As I read, it became more and more clear as to what Bell was trying to communicate. Heaven and Hell are just his hook to paint a fresh picture of God’s love. He clearly communicates that he is not a universalist and clearly communicates that there is a heaven and hell after we die. But all this gets clouded by his mind numbing questions, which he doesn’t answer. I am impressed with the way that Bell himself artfully danced around the difficult answers to the questions of heaven, hell, sin and judgment. And with the skill of a great lawyer, he managed to walk the fence, giving enough evidence to the reader to have Bell agree with your view.
Like I said, these questions and these issues are really just the hook for the main thesis of this book, which is that Jesus is at work everywhere, even when we don’t realize it or name it. And his work is the redemption of all of creation motivated by love. We are invited into this love relationship with the father, and we can easily miss it. We can miss it if we are on the path of death and destruction, and we can miss it if we are on the narrow, self-righteous path. Both paths miss out on the father’s love.
The last half of the book is as brilliant as any that Bell has written. He is passionate and creative. The way he comments on 1 Corinthians 10 when Paul talks about how Jesus was present when Moses drew water from the rock and his retelling of the prodigal son story is amazing! By the time I had finished the book, I was greatly encouraged in my faith and in my understanding of God’s love toward me.
Can we stop blowing up the church to make our points better:
Rob Bell is an amazing communicator and he proves that again in this book. By using such a lighting rod as a hook might have caused more damage than good. I can totally understand the need to help Christians, especially traditional, fundamentalist ones, to understand the larger calling of Christ to be partners in redemption, we need this message. But to paint the church in such a negative light only adds unneeded fuel to the fire in a culture that already doesn’t respect the church and holds it in contempt.
The church, with all its diversity is the bride of Christ. We can not say to part of the body that it is of lesser value. Just like in human relationships, we can not make the church better by publicly mocking and rebuking them. If there is correction, which of course there is in the church, we must do that in a way that edifies the church and doesn’t divide it.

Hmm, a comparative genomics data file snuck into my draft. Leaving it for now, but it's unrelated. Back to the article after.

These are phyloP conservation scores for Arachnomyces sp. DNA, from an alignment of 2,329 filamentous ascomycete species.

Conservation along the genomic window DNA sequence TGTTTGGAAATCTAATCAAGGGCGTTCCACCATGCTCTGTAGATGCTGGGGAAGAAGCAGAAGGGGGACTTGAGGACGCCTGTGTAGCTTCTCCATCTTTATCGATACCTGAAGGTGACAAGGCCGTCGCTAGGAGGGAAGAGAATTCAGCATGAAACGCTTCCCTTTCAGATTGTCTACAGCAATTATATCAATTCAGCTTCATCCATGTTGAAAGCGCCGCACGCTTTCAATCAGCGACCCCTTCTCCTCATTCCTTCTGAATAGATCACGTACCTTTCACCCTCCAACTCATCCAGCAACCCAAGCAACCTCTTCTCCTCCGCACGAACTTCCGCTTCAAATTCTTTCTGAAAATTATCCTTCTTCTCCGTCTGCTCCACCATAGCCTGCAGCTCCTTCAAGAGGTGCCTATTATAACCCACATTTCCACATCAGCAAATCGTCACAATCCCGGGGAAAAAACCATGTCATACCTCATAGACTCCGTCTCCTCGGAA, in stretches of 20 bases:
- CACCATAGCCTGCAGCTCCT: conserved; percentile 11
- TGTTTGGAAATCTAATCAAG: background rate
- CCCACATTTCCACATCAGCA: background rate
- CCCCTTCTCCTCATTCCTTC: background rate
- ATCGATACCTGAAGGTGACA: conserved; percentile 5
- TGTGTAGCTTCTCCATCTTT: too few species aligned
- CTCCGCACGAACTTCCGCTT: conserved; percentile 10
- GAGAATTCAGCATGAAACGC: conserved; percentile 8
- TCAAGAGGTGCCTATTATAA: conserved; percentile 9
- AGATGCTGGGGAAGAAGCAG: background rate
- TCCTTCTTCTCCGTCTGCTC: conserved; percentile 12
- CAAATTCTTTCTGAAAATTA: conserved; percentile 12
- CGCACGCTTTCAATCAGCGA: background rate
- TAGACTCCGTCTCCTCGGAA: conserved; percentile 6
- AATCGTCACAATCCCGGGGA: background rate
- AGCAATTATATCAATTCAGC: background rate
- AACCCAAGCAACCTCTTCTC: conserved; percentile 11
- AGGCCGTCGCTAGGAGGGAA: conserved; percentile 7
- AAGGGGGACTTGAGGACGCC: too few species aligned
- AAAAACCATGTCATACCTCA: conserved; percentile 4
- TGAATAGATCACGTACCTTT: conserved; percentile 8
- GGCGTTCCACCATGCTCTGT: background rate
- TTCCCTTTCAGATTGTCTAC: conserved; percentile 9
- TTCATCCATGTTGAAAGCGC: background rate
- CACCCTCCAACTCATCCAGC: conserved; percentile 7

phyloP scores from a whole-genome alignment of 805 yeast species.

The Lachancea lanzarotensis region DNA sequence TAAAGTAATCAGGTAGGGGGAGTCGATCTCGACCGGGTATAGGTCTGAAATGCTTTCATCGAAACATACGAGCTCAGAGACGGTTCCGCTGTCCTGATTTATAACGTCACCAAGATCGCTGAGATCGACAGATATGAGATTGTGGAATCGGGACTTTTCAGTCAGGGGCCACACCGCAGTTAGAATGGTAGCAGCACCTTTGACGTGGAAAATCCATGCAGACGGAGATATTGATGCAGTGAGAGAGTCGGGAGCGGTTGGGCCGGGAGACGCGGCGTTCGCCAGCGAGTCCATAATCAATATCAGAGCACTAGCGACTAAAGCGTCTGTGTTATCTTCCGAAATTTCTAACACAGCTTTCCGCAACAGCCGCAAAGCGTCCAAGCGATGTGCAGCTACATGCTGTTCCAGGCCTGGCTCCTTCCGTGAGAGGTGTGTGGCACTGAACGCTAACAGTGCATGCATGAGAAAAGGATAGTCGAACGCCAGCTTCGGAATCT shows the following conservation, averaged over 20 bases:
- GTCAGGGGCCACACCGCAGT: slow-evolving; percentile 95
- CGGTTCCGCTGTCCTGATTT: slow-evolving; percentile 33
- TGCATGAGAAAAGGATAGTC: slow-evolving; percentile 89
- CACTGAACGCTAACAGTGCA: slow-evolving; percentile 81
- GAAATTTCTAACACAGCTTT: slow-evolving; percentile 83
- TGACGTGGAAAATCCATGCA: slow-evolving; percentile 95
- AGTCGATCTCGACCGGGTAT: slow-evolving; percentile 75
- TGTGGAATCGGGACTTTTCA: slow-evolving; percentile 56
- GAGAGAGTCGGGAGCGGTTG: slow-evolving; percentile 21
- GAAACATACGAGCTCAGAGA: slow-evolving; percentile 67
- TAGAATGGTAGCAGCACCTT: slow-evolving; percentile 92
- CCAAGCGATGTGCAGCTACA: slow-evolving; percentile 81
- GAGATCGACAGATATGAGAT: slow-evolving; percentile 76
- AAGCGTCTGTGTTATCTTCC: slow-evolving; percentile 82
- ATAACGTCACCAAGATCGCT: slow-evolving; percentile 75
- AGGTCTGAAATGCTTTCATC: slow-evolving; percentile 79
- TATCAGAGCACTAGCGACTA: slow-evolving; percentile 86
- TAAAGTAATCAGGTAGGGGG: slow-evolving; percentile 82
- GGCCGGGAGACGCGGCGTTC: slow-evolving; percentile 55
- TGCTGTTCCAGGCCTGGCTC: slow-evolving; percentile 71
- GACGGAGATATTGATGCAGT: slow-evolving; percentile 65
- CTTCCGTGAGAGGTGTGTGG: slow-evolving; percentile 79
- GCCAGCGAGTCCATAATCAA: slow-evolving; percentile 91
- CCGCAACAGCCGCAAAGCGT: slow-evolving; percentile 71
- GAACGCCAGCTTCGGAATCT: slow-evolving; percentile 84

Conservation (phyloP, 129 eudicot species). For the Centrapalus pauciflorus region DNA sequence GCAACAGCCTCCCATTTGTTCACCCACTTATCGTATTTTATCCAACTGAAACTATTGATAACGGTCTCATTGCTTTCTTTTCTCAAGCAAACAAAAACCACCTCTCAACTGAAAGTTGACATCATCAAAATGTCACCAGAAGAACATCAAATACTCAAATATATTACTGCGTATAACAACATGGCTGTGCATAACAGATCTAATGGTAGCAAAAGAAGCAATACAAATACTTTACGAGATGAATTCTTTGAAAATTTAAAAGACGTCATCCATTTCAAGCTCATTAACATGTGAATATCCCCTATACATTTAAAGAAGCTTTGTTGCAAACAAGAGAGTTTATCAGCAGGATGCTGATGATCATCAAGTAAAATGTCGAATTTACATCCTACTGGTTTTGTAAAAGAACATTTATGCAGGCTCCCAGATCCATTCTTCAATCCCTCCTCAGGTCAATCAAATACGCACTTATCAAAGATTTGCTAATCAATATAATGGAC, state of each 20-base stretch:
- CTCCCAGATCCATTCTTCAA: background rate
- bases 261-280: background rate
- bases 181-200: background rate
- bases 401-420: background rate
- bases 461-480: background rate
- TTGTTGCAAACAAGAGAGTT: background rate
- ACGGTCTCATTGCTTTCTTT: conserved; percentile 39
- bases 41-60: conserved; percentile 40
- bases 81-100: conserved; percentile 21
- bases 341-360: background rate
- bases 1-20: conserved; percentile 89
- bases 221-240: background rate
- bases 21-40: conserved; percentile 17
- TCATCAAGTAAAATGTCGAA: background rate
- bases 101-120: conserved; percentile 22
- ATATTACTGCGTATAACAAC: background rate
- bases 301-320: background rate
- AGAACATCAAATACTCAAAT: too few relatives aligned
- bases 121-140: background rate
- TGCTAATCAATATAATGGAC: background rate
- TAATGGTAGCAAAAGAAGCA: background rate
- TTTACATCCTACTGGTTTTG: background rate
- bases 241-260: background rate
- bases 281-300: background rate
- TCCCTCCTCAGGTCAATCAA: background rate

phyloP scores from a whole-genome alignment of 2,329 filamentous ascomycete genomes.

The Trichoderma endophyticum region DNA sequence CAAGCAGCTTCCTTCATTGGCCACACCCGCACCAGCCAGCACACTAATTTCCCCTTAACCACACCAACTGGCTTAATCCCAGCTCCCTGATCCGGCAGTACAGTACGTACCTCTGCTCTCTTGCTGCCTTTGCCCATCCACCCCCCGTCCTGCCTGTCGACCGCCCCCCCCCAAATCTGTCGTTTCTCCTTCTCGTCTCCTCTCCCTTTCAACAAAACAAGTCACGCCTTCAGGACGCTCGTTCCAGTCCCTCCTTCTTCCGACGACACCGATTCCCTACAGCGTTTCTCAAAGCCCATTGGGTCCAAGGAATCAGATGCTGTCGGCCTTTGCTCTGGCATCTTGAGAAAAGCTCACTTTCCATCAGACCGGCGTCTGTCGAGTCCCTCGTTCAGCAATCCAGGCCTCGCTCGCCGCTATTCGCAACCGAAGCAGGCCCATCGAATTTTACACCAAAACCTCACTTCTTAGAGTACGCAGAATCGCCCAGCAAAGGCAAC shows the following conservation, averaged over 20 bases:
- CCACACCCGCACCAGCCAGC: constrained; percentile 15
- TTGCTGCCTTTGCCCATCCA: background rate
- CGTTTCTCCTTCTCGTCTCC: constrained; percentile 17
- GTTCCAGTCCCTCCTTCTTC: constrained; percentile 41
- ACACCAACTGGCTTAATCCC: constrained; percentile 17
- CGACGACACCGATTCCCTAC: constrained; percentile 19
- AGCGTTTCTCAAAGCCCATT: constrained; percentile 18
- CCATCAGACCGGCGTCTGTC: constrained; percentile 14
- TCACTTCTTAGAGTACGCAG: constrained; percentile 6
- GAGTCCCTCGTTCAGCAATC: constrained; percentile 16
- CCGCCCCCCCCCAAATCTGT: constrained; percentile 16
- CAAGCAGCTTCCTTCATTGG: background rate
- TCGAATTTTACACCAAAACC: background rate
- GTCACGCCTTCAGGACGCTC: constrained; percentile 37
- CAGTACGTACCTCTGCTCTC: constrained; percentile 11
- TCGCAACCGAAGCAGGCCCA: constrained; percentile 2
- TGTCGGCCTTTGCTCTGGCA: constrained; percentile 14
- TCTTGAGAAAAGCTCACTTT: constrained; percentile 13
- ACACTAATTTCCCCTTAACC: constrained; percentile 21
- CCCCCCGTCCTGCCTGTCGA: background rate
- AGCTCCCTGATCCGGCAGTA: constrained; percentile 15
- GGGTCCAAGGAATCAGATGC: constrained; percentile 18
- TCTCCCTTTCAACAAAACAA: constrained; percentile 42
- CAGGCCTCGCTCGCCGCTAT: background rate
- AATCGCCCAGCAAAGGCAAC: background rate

Unfortunately for me, this book goes into the pile with all the other emerging books that have tried to paint a more compelling and beautiful picture of Christianity at the expense of the church. To take the worst parts of the church, highlight them, and then define yourself against that is a disservice and is actually the easy way out. It is a much more difficult task to paint a beautiful picture of the redemptive story of Christianity, using the story itself. N.T. Wright does this magnificently in his book, Surprised by Hope.
If we are going to make inroads in our context for the gospel, it must start and end with love. Bell is right that love does win. When our sisters and brothers are missing it, we must correct them in love. We will be much for effective when we see that the church is wide and diverse, just like Bell said. So we can be gracious with each other as each community works out the gospel faithfully in their context, the way that God has directed them. And may we all be open for correction as we collectively work for the redemption of all of creation for all of eternity.
“May you experience this vast,
expansive, infinite, indestructible love
that has been yours all along.
May you discover that this love is as wide
as the sky and as small as the cracks in
your heart no one else knows about.
And may you know
deep in your bones,
that love wins.” -Rob Bell